Orange alert on weather; curbs back as AQI ‘severe’ | Latest News India - Hindustan Times

Orange alert on weather; curbs back as AQI ‘severe’

By, New Delhi
Jan 15, 2024 05:28 AM IST

Delhi experienced severe smog and low visibility on Sunday, with pollution levels reaching their highest this year. Over 400 flights were delayed, and schools were ordered to start classes after 9am. The weather office predicted further fog and cold temperatures for Monday and Tuesday. The city's air quality index worsened to its worst January level in three years, prompting restrictions on older vehicles and private constructions. Experts warned that the polluted air could cause serious long-term health issues for all residents and particularly vulnerable groups.

Delhi on Sunday was smothered in a thick smog that severely dented visibility and led to over 400 flights being delayed, as pollution levels soared into the dreaded “severe” zone for the first time this year and the minimum temperature fell to its lowest this season.

Fog drapes an aircraft at the Delhi airport on Sunday morning. (ANI)
Fog drapes an aircraft at the Delhi airport on Sunday morning. (ANI)

With schools set to reopen after the winter break on Monday despite the chill, the state government ordered institutions to begin all in-person classes only after 9am.

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Little is likely to change on Monday and Tuesday at least, the weather office predicted, warning of yet another spell of impenetrable fog in the morning and more icy temperatures as it issued an orange alert for both days. An orange alert warns people to be prepared for inclement weather and consequent disruptions to everyday life.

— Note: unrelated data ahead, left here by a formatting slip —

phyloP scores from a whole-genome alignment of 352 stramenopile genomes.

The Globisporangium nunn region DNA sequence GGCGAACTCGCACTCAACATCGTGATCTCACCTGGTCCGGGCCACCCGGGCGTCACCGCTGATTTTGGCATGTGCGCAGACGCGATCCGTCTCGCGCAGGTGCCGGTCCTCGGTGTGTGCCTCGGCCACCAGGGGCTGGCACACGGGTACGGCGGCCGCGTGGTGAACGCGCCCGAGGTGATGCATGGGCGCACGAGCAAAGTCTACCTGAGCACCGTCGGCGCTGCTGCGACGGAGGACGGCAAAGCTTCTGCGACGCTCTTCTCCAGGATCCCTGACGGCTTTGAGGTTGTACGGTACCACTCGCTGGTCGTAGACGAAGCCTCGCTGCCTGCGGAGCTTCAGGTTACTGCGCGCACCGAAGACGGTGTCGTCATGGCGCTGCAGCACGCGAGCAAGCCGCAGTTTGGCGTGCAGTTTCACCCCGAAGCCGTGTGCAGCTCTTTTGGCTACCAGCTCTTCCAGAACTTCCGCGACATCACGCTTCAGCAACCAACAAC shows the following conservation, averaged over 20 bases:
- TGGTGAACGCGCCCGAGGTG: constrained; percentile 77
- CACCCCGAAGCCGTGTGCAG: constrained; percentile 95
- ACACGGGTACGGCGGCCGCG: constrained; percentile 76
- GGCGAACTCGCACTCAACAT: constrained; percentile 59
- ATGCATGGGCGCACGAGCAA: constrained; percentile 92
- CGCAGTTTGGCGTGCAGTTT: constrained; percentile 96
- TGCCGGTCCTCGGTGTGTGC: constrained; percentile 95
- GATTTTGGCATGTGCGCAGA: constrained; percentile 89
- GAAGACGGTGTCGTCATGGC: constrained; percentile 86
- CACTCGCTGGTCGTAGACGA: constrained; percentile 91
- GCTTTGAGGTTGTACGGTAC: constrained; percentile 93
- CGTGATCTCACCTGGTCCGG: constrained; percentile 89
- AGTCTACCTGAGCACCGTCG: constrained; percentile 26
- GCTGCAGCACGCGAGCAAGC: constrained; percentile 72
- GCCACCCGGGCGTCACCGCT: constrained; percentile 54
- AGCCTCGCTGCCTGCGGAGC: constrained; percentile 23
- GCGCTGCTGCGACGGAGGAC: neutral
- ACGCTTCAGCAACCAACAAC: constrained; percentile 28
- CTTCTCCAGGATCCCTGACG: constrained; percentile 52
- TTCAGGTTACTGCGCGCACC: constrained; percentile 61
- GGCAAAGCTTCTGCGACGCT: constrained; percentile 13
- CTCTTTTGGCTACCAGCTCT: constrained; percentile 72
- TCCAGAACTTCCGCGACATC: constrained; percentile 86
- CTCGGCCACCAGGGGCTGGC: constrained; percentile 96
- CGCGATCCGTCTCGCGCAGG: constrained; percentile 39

The city’s 24-hour average air quality index (AQI) worsened to 447, according to the Central Pollution Control Board’s (CPCB) official 4pm reading, giving Delhi its worst January air in three years. This AQI was also significantly worse than 399 (very poor) on Saturday, a deterioration that pushed the Commission for Air Quality Management (CAQM) to once again clamp down on the use of older vehicles as well as on private constructions across the National Capital Region (NCR).

Such noxious air leaves even healthy people susceptible to serious long-term illnesses, while the outlook is even more bleak for children, the elderly and people with existing illnesses.

Meanwhile, the minimum temperature dipped to 3.5°C, four degrees below normal, keeping the city in the grip of a “cold wave” for a third straight day.

The India Meteorological Department (IMD) declares a “cold wave” when the minimum temperature is 4.5°C or more below normal. The agency can also declare a cold wave in the plains when the minimum reading is below 4°C, as has been the case in Delhi for three days. The temperature was 3.6°C on Saturday and 3.9°C the day before that.

The maximum temperature, however, was 20.6°C, a degree above normal and the highest this year.

Experts said the impact of local pollutants was being exacerbated by still winds and the relentless dip in temperatures, with the smoke mingling with fog and trapping Delhi in the worst smog episode so far in 2024.

This smog played havoc with mass transit operations, with chaos at the airport and across railway stations in the Capital.

For instance, visibility at the Indira Gandhi International (IGI) Airport dipped below 200m at 12.30am and then plunged to zero from 5am to 10am, with over 400 flights being delayed, 10 diverted and 20 cancelled, according to the airport’s website.